Let me tell you about a “60” that is so special that is nearly impossible for me to comprehend, or wrap my head around as I sometimes write. It is something that I have read about now and then but never experienced. It is an event associated with those who are well into seniorhood. It is an event that most who read this musing never have experienced but, with a bit of good luck, will. Don’t worry about missing it. If you live long enough, it will be right there before you.
I speak of attending my 60th high school class reunion. Note that I didn’t say 60th birthday, but 60th high school reunion! Like a distant thunderstorm that grumbles to let you know it is there, so does the occasional reunion information tells me it is close by. It will be held in July 2014 – 60 years removed from graduation. Why then, you might ask, are you writing about it now, when it is still months away. Knowing how quickly the past 59 years slipped by, I know the reunion celebration will happen in the blink of an eye.
As a 1954 high school graduate I suspect most 1954 graduates feel a bit like me – dumbfounded that I’ve reached this point in my life so quickly. I think the problem is that our bodies listen to the tick of the clock and all too soon start to transform from wrinkle free faces and no sag bodies into what we see every day in our mirrors and what others see dawdling along a grocery store aisle. Meanwhile our minds seem to have taken a long leisurely bath in the fountain of youth when we were 40 and never grew older.
Sixty years, 60 years, 60 years. I keep repeating it thinking sooner or later I will accept it or at least come to terms with it. You see, for all us “54ers” during those 60 years there were happy days and sometimes miserable weeks. There were fun times and boring times. There was joy and sorrow, the serious and the whimsical, the comforting and the unsettling, successes and failures. During those 60 years we started a vocation or started college, sometimes worked for businesses large and small and made our contributions to society and our country. In some cases those contributions, and sadly casualties, were made in Korea and Viet Nam.
There have been marriages and divorces, children to raise and grandchildren to enjoy. Speaking of marriages, while there may not have been quite as many 50 golden anniversaries for us as for our parents, there are a lot more in my generation than there will be in the future. Like all of the 7 decades plus classmates, I remember my older relatives dying but the two deaths that knocked me to my knees were the death of my Dad, the cornerstone of my life, and then my Mom, who always was in my corner. The deaths of our parents are life shattering experiences, regardless of our age.
It seems that the last 60 years was one frantic, fast-forward dream conjured up by our imaginations. But sadly they weren’t dreams, and those times will not come our way again. I guess we thought that things would go on forever getting better every day. Back then I never thought about returning to my home town in 60 years for a class reunion. Back then today wasn’t even on my radar screen.
So now my classmates are strewn about by the winds of life. Some stayed in contact with others but a few seem to have dropped off the edge of the world, never to be heard of again. Some died only to leave a vacant spot they should have filled at the forthcoming class reunion. With every 60th school reunion there is hope that all who are physically able will return to celebrate a brief time of renewed friendships, a brief time of laughs and tears, a brief time of once again being those 17, 18 and 19 year olds of yore.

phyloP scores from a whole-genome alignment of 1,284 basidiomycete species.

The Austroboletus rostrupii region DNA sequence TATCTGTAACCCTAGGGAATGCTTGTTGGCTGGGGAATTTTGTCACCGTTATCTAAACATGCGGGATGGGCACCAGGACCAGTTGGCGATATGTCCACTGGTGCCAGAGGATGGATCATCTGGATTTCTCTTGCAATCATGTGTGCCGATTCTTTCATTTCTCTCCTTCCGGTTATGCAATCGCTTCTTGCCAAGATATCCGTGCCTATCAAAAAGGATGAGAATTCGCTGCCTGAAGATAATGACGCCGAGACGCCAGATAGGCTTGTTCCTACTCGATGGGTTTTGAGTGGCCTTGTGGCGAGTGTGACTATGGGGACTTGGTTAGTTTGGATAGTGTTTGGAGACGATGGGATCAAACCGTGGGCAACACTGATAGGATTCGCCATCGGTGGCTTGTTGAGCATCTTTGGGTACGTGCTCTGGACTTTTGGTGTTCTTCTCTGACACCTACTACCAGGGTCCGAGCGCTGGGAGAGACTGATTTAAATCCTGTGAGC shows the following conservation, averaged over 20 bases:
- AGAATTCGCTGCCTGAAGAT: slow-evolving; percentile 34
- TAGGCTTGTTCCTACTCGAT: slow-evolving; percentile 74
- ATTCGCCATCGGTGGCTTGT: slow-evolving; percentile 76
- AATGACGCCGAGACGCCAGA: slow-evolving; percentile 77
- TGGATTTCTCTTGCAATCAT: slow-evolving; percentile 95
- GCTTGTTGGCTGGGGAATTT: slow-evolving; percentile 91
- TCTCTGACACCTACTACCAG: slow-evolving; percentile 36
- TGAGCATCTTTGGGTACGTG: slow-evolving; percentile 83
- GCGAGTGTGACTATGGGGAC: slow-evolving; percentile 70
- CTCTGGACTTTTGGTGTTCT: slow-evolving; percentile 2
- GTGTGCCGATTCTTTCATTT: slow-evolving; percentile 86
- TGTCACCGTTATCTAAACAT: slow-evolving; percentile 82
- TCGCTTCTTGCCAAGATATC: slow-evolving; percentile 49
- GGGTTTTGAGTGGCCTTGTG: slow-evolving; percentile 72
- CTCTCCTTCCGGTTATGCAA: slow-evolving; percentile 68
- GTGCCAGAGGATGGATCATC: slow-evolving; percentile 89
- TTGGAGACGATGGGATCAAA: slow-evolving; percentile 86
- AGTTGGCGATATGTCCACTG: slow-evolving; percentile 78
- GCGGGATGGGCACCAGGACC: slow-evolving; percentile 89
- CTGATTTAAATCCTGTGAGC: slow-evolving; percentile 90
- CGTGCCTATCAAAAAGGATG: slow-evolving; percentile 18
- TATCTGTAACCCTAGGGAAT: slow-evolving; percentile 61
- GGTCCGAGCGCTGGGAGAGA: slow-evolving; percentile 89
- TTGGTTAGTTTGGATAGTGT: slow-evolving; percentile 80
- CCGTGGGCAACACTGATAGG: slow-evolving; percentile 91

Finally, while writing this my thoughts returned to a musing I wrote a few years back about a graduation speech I never gave. It is a speech I wish I could have given to that bright-eyed, young John in 1954. I wrote:
What you learn as you get older is that you may think you know where you are going, but life has a funny way of creating detours and side trips. The destination you enter in your life’s GPS navigation system is not necessarily where the directions will take you. I promise you that 40, 50 or 60 years from now you will look back and confess that you had no idea that you would end up where you then are.
But there are a few things you can know about your future. Let me tell you what they are. You should know you will experience success and failure. You will soar, will love, and will plunge into heartbreak. You will see life created and see life end. You will see humanity discover marvels that will benefit all mankind and yet, at the same time, it will find ways to degrade peoples’ very existence. There will be glorious highs and seemingly bottomless lows. Life is full of cycles, and as sure as you can get through one, know that you can get through the next.
And as you are enjoying that journey, be sure to collect a few souvenirs. I would suggest that some good friends and great memories will do. Because when you approach the end of your journey, you will have learned that they are the most important things anyone can collect along life’s way.
I will not be here when you come to the end of your journey but, trust me, I will know if you remembered and heeded my advice. I wish you well and safe journey.
You see, it matters not whether it is 60, 50, or 40 years since that day of presumed liberation, the opinions are the same for all who graduated like us in 1954 – life is much too much hurried and too much brief.
Fairmont Senior High School, Fairmont, West-by God-Virginia: Class 1954.